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Proposed Texas CPS fix would make DFPS a stand-alone agency

A bipartisan team of state representatives have a strategy to fix Texas' broken CPS system. They announced plans Monday to remove the Department of Family and Protective Services out from under the Health and Human Services Commission.

Texas House Speaker Joe Strauss put the workgroup together, after reports of children who were abused, killed, or simply never checked on. The CPS crisis has been named a priority for Governor Greg Abbott and Lieutenant Governor Dan Patrick as well.

"The way that we as a state protect children from abuse and neglect is not working well, and it hasn't for some time," said State Representative James Frank, (R-Wichita Falls).

He plans to file a bill that would make DFPS a stand-alone agency. It's just one of many reorganizational proposals announced by the Texas House workgroup at the State Capitol.

"We think it's important enough that it ought to be an agency by itself, where the governor can directly appoint the commissioner, and where we, as a legislature, can deal with it more directly," said State Representative Richard Pena Raymond, (D-Laredo).

A pilot program for community-based care has been underway in Fort Worth few a few years now, and State Representative Stephanie Klick, (R-Fort Worth), says they've already seen progress in keeping siblings together and keeping kids close to home.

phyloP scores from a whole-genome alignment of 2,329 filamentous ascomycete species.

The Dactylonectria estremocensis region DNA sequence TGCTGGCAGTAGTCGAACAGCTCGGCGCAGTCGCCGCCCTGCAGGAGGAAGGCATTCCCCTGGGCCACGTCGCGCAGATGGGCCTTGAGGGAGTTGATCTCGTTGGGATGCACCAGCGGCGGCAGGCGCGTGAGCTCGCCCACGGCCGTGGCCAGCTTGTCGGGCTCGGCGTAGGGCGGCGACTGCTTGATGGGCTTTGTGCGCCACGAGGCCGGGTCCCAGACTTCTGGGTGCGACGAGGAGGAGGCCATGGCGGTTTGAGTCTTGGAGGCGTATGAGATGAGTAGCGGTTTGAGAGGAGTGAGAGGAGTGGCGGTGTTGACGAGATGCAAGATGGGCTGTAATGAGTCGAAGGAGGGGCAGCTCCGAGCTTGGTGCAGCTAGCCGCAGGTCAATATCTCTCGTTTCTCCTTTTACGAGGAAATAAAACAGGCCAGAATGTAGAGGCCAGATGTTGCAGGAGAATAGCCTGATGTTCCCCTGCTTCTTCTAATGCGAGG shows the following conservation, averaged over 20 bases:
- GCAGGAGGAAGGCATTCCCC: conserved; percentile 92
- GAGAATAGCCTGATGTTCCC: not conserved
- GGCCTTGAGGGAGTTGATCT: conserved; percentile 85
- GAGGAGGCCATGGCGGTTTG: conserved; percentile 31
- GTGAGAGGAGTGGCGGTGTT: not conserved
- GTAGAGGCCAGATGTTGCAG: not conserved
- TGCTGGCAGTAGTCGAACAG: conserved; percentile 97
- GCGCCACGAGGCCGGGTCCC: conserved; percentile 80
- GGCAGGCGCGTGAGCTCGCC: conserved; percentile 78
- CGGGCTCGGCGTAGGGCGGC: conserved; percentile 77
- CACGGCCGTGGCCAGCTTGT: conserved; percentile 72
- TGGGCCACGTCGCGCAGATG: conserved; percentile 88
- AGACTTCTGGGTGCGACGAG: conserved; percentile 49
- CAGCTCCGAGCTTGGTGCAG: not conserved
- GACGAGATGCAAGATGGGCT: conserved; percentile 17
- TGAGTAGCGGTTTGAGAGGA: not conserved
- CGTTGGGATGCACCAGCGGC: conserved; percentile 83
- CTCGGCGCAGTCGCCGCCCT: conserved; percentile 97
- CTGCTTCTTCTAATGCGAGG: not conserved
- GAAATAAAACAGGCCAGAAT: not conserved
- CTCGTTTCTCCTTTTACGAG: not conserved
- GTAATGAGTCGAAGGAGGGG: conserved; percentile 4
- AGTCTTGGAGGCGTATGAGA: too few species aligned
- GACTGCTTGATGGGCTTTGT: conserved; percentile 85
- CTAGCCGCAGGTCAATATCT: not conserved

Klick says another benefit of making decisions locally has been knowing the best placement fit in the community for specific types of children.

"Having decisions made in Austin on the wellbeing of children really does not make sense," said State Rep. Klick.

The workgroup says the change would still mean oversight and would ultimately help with caseload issues, by breaking down communication and decision-making barriers.

"Those silos are gone, and you focus on the needs of the child," said Klick.

A decentralized DFPS would report directly to the governor and would no longer have to go through the HHSC for decisions.

"We have people of all faiths and backgrounds ready to help, but they have trouble getting through the state bureaucracy, and we believe they can get through it if it's more of a community-based model," said Representative Frank.

The team also plans to introduce other bills that would help families afford kinship care, and also give the agency the resources it needs.

"But not keep doing the same things, because the same thing hasn't worked very well," said State Rep. Raymond.

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